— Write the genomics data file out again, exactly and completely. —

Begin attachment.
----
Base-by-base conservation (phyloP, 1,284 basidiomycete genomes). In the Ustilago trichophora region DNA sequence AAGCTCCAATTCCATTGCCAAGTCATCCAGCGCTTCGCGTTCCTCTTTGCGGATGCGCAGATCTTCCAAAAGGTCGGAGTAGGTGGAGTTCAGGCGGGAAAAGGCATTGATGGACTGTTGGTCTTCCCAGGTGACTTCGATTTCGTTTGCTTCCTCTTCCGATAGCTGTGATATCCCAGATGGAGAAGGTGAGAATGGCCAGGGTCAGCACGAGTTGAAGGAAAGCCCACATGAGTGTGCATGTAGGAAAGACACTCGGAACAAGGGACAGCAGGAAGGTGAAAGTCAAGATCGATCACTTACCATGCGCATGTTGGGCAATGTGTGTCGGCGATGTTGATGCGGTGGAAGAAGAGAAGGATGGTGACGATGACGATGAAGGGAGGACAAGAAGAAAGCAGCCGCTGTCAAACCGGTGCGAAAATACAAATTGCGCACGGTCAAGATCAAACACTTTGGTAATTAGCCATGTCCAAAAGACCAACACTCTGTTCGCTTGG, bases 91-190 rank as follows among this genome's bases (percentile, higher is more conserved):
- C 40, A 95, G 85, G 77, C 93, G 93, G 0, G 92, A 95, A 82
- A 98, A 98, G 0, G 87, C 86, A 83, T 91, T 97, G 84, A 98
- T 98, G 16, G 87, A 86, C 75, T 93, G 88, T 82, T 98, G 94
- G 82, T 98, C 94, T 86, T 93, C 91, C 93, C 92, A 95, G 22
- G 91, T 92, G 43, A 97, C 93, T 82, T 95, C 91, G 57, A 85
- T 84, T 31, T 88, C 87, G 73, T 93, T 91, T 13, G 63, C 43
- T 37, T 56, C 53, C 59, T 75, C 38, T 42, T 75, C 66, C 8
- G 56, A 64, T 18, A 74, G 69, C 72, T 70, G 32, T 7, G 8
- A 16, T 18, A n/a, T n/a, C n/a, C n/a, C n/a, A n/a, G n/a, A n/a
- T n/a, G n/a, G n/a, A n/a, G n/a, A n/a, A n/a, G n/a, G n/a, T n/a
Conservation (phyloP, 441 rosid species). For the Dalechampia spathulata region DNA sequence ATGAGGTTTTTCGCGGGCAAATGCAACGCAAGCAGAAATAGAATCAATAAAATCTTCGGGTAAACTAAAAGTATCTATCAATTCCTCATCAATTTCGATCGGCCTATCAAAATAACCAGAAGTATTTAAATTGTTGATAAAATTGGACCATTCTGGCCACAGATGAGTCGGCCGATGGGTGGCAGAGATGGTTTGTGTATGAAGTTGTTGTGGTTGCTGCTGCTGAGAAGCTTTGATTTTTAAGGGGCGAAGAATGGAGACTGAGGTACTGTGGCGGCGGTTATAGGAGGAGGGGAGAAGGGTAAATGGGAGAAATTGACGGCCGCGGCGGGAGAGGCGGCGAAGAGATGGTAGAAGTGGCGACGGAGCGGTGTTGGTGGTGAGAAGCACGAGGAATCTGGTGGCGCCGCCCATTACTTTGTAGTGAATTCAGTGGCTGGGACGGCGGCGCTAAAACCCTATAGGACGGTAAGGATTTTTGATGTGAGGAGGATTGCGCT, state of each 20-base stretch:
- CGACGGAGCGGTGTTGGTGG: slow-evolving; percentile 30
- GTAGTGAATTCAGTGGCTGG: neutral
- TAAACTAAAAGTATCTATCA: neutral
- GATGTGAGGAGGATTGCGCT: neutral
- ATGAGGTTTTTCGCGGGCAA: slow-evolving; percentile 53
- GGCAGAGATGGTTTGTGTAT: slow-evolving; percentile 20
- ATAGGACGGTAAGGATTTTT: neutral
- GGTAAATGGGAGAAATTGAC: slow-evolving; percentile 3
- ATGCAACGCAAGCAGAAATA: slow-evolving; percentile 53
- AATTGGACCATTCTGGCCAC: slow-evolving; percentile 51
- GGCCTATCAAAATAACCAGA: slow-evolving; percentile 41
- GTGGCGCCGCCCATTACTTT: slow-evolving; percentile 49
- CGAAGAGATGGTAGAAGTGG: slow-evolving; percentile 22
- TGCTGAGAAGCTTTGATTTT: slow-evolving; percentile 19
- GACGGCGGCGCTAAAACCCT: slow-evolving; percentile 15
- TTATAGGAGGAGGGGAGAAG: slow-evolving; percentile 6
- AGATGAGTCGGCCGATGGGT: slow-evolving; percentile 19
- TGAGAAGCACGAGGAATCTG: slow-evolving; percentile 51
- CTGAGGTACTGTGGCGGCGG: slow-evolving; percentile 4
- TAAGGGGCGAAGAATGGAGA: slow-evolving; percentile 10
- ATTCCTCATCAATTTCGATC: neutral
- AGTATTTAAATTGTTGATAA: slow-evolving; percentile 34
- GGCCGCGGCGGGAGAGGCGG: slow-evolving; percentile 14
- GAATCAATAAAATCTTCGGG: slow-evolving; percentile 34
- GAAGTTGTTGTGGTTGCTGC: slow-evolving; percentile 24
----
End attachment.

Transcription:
Base-by-base conservation (phyloP, 1,284 basidiomycete genomes). In the Ustilago trichophora region DNA sequence AAGCTCCAATTCCATTGCCAAGTCATCCAGCGCTTCGCGTTCCTCTTTGCGGATGCGCAGATCTTCCAAAAGGTCGGAGTAGGTGGAGTTCAGGCGGGAAAAGGCATTGATGGACTGTTGGTCTTCCCAGGTGACTTCGATTTCGTTTGCTTCCTCTTCCGATAGCTGTGATATCCCAGATGGAGAAGGTGAGAATGGCCAGGGTCAGCACGAGTTGAAGGAAAGCCCACATGAGTGTGCATGTAGGAAAGACACTCGGAACAAGGGACAGCAGGAAGGTGAAAGTCAAGATCGATCACTTACCATGCGCATGTTGGGCAATGTGTGTCGGCGATGTTGATGCGGTGGAAGAAGAGAAGGATGGTGACGATGACGATGAAGGGAGGACAAGAAGAAAGCAGCCGCTGTCAAACCGGTGCGAAAATACAAATTGCGCACGGTCAAGATCAAACACTTTGGTAATTAGCCATGTCCAAAAGACCAACACTCTGTTCGCTTGG, bases 91-190 rank as follows among this genome's bases (percentile, higher is more conserved):
- C 40, A 95, G 85, G 77, C 93, G 93, G 0, G 92, A 95, A 82
- A 98, A 98, G 0, G 87, C 86, A 83, T 91, T 97, G 84, A 98
- T 98, G 16, G 87, A 86, C 75, T 93, G 88, T 82, T 98, G 94
- G 82, T 98, C 94, T 86, T 93, C 91, C 93, C 92, A 95, G 22
- G 91, T 92, G 43, A 97, C 93, T 82, T 95, C 91, G 57, A 85
- T 84, T 31, T 88, C 87, G 73, T 93, T 91, T 13, G 63, C 43
- T 37, T 56, C 53, C 59, T 75, C 38, T 42, T 75, C 66, C 8
- G 56, A 64, T 18, A 74, G 69, C 72, T 70, G 32, T 7, G 8
- A 16, T 18, A n/a, T n/a, C n/a, C n/a, C n/a, A n/a, G n/a, A n/a
- T n/a, G n/a, G n/a, A n/a, G n/a, A n/a, A n/a, G n/a, G n/a, T n/a
Conservation (phyloP, 441 rosid species). For the Dalechampia spathulata region DNA sequence ATGAGGTTTTTCGCGGGCAAATGCAACGCAAGCAGAAATAGAATCAATAAAATCTTCGGGTAAACTAAAAGTATCTATCAATTCCTCATCAATTTCGATCGGCCTATCAAAATAACCAGAAGTATTTAAATTGTTGATAAAATTGGACCATTCTGGCCACAGATGAGTCGGCCGATGGGTGGCAGAGATGGTTTGTGTATGAAGTTGTTGTGGTTGCTGCTGCTGAGAAGCTTTGATTTTTAAGGGGCGAAGAATGGAGACTGAGGTACTGTGGCGGCGGTTATAGGAGGAGGGGAGAAGGGTAAATGGGAGAAATTGACGGCCGCGGCGGGAGAGGCGGCGAAGAGATGGTAGAAGTGGCGACGGAGCGGTGTTGGTGGTGAGAAGCACGAGGAATCTGGTGGCGCCGCCCATTACTTTGTAGTGAATTCAGTGGCTGGGACGGCGGCGCTAAAACCCTATAGGACGGTAAGGATTTTTGATGTGAGGAGGATTGCGCT, state of each 20-base stretch:
- CGACGGAGCGGTGTTGGTGG: slow-evolving; percentile 30
- GTAGTGAATTCAGTGGCTGG: neutral
- TAAACTAAAAGTATCTATCA: neutral
- GATGTGAGGAGGATTGCGCT: neutral
- ATGAGGTTTTTCGCGGGCAA: slow-evolving; percentile 53
- GGCAGAGATGGTTTGTGTAT: slow-evolving; percentile 20
- ATAGGACGGTAAGGATTTTT: neutral
- GGTAAATGGGAGAAATTGAC: slow-evolving; percentile 3
- ATGCAACGCAAGCAGAAATA: slow-evolving; percentile 53
- AATTGGACCATTCTGGCCAC: slow-evolving; percentile 51
- GGCCTATCAAAATAACCAGA: slow-evolving; percentile 41
- GTGGCGCCGCCCATTACTTT: slow-evolving; percentile 49
- CGAAGAGATGGTAGAAGTGG: slow-evolving; percentile 22
- TGCTGAGAAGCTTTGATTTT: slow-evolving; percentile 19
- GACGGCGGCGCTAAAACCCT: slow-evolving; percentile 15
- TTATAGGAGGAGGGGAGAAG: slow-evolving; percentile 6
- AGATGAGTCGGCCGATGGGT: slow-evolving; percentile 19
- TGAGAAGCACGAGGAATCTG: slow-evolving; percentile 51
- CTGAGGTACTGTGGCGGCGG: slow-evolving; percentile 4
- TAAGGGGCGAAGAATGGAGA: slow-evolving; percentile 10
- ATTCCTCATCAATTTCGATC: neutral
- AGTATTTAAATTGTTGATAA: slow-evolving; percentile 34
- GGCCGCGGCGGGAGAGGCGG: slow-evolving; percentile 14
- GAATCAATAAAATCTTCGGG: slow-evolving; percentile 34
- GAAGTTGTTGTGGTTGCTGC: slow-evolving; percentile 24